Grand Motors, Inc. v. Ford Motor Co., 564 F. Supp. 34 (W.D. Mo. 1982)

US District Court for the Western District of Missouri - 564 F. Supp. 34 (W.D. Mo. 1982)
December 21, 1982

564 F. Supp. 34 (1982)

GRAND MOTORS, INC., et al., Plaintiffs,
GRAND MOTORS, INC., et al., Defendants.

Nos. 80-0587CV-W-0, 81-0560-CV-W-0.

United States District Court, W.D. Missouri, W.D.

December 21, 1982.

*35 *36 George E. Feldmiller, W. Perry Brandt, Kansas City, Mo., for defendant Ford Motor Co. and plaintiff Ford Motor Credit Co.

Robert F. Redmond, III, David M. Harding, Kansas City, Mo., for plaintiff and defendant, Grand Motors, Inc.


ROSS T. ROBERTS, District Judge.

Pending before the Court are motions for summary judgment and partial summary judgment in these two consolidated cases. Ford Motor Company (Ford) has moved that summary judgment be granted in its favor in Case No. 80-0587. In Case No. 81-0560, Ford Motor Credit Company (FMCC) has moved for partial summary judgment on its claim, and also for summary judgment in its favor on defendants' counterclaim. For the reasons stated below, the two former motions will be granted, while the latter will be denied.

On September 12, 1977, Grand Motors, Inc., and Ford executed a "Ford Sales and Service Agreement" (the dealership agreement) which established Grand Motors, Inc., as an authorized dealer of Ford-Mercury products, and set forth the respective rights and obligations of the contracting parties. The dealership, located in Cameron, Missouri, was to be operated under the name "Don Anderson Ford-Mercury, Inc." Donald E. Anderson and Grant A. Ragsdale were corporate officers and the shareholders of Grand Motors, Inc.[1]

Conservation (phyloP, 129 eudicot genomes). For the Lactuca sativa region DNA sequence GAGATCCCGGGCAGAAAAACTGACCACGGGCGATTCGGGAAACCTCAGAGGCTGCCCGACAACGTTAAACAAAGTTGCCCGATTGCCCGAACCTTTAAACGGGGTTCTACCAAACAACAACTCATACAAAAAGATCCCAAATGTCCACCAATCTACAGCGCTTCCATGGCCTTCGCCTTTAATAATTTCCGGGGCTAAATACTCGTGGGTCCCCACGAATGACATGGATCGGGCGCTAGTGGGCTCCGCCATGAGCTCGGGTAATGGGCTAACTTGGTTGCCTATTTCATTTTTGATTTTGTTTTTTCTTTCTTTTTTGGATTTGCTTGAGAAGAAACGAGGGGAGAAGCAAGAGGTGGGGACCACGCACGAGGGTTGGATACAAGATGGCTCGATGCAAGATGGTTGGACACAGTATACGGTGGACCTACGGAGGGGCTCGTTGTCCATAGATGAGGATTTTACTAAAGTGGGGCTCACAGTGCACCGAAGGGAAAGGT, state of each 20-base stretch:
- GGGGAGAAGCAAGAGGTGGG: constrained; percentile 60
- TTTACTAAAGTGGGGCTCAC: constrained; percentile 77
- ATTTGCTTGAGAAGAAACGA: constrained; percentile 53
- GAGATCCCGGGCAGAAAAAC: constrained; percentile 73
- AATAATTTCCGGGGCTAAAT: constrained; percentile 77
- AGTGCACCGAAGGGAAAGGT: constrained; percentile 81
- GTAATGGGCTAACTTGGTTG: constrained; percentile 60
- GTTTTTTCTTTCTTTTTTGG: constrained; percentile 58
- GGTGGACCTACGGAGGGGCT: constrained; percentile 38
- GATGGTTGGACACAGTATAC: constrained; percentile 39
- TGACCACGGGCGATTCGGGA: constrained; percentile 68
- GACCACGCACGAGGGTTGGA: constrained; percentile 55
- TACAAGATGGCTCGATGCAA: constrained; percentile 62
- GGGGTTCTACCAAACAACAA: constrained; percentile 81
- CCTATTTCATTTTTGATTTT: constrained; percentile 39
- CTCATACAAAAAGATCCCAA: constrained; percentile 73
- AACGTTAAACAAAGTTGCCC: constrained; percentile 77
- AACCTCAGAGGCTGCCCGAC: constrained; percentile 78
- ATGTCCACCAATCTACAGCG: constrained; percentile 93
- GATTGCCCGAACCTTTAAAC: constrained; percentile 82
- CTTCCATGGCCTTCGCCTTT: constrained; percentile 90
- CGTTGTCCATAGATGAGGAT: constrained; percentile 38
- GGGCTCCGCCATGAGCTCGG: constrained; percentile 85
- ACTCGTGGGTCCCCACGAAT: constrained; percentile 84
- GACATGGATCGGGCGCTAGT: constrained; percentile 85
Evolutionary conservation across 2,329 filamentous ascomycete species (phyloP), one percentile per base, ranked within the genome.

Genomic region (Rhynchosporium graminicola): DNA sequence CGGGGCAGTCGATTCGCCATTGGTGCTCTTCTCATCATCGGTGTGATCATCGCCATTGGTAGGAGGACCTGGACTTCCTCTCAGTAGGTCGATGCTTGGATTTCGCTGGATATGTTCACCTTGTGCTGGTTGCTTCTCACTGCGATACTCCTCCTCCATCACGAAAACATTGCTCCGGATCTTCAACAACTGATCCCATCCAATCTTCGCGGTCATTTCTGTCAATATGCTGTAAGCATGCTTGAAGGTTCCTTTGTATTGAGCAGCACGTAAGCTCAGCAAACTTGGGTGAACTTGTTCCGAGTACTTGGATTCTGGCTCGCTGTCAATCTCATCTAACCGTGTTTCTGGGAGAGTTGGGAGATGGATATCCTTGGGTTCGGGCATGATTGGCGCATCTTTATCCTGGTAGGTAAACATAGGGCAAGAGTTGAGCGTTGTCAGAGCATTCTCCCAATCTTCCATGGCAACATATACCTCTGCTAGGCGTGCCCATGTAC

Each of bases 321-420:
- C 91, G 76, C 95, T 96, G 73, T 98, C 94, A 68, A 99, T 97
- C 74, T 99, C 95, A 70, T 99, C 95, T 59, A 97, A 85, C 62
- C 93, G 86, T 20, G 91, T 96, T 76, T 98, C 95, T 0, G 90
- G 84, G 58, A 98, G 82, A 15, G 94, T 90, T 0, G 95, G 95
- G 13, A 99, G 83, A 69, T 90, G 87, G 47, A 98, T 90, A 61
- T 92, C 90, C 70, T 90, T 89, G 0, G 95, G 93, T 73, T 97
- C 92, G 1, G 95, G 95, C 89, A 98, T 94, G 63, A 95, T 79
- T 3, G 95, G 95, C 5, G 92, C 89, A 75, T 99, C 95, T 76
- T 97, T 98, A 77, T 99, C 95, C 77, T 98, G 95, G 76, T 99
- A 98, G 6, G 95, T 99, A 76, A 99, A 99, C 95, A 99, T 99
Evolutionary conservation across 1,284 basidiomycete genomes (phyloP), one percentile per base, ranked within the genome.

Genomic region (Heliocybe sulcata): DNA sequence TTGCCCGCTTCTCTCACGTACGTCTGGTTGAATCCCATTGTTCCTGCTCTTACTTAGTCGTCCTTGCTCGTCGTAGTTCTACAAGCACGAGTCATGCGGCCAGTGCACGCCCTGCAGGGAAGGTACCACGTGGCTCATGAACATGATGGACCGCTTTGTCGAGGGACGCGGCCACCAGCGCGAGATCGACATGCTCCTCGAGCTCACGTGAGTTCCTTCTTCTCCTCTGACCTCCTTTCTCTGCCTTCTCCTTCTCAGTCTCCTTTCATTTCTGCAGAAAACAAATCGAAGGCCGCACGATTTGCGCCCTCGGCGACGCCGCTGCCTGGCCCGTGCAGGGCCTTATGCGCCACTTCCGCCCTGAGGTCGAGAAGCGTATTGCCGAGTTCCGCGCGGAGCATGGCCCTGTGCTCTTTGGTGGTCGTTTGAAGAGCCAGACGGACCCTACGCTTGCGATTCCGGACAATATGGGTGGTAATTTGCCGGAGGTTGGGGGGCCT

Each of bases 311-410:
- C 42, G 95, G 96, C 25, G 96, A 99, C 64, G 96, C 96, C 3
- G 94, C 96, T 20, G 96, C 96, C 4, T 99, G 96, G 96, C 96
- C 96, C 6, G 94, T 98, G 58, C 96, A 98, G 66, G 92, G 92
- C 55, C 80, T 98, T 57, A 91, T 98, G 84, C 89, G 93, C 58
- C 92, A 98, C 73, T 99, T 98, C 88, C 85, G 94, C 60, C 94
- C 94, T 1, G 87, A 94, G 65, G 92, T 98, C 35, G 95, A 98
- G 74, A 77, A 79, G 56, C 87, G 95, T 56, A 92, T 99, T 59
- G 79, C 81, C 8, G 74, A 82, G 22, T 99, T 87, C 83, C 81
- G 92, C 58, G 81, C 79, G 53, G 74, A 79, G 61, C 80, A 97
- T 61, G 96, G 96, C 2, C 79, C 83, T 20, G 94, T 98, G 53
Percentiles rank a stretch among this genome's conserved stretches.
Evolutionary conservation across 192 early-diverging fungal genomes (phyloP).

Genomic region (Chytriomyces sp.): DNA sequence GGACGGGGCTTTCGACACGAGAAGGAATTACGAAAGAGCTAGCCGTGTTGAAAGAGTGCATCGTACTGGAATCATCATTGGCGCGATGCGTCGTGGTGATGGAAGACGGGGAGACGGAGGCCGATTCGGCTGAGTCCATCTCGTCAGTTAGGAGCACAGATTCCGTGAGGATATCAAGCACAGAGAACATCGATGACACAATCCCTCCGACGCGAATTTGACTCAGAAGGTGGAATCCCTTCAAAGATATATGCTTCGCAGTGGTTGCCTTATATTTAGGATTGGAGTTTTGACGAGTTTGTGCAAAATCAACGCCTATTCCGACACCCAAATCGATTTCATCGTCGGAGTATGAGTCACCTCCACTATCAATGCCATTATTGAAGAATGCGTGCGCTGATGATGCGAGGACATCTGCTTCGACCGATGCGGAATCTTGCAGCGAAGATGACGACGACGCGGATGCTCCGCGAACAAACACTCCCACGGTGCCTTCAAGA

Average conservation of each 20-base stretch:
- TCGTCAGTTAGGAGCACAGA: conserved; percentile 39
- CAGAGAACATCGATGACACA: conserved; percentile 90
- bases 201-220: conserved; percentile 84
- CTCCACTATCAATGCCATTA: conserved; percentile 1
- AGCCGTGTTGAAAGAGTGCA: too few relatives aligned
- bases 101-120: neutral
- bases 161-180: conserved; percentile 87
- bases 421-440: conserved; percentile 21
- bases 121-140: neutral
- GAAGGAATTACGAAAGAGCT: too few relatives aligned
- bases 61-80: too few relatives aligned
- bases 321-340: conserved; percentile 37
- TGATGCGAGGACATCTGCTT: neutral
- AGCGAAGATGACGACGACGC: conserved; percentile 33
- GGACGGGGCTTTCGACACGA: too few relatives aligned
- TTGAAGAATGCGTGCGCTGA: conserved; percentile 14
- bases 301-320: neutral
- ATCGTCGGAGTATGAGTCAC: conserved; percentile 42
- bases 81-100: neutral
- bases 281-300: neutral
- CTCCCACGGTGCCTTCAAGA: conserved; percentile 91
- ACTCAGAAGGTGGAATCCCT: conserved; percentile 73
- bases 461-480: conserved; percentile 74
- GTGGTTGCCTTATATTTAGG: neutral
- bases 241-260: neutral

At the inception of the dealership, Grand Motors, Inc., also executed an "Automotive Wholesale Plan Application for Wholesale Financing and Security Agreement" (the financing agreement) with FMCC, under which FMCC agreed to establish and maintain for the dealership a wholesale line of credit, and to make advances to the dealership to finance its inventory. In return, FMCC was granted a purchase money security interest in all inventory and proceeds from the disposition thereof. Anderson and Ragsdale, together with their wives, Mary A. Anderson and Joan P. Ragsdale, executed a "Continuing Guaranty", whereby they agreed to be personally liable for all advances made under the financing agreement.

In October, 1977, Grand Motors, Inc. and FMCC entered into a "Capital Loan Security Agreement" (the capital loan agreement) whereby FMCC made loans for the purchase and operation of the dealership. The Andersons and Ragsdales also executed a personal guaranty of the corporate obligations under the capital loan agreement and its supplements. In October, 1978, Grand Motors, Inc., executed with FMCC a "Supplement to Capital Loan Security Agreement", pursuant to which Grand Motors, Inc., agreed to pay FMCC $77,148.00 as the balance due under the capital loan agreement.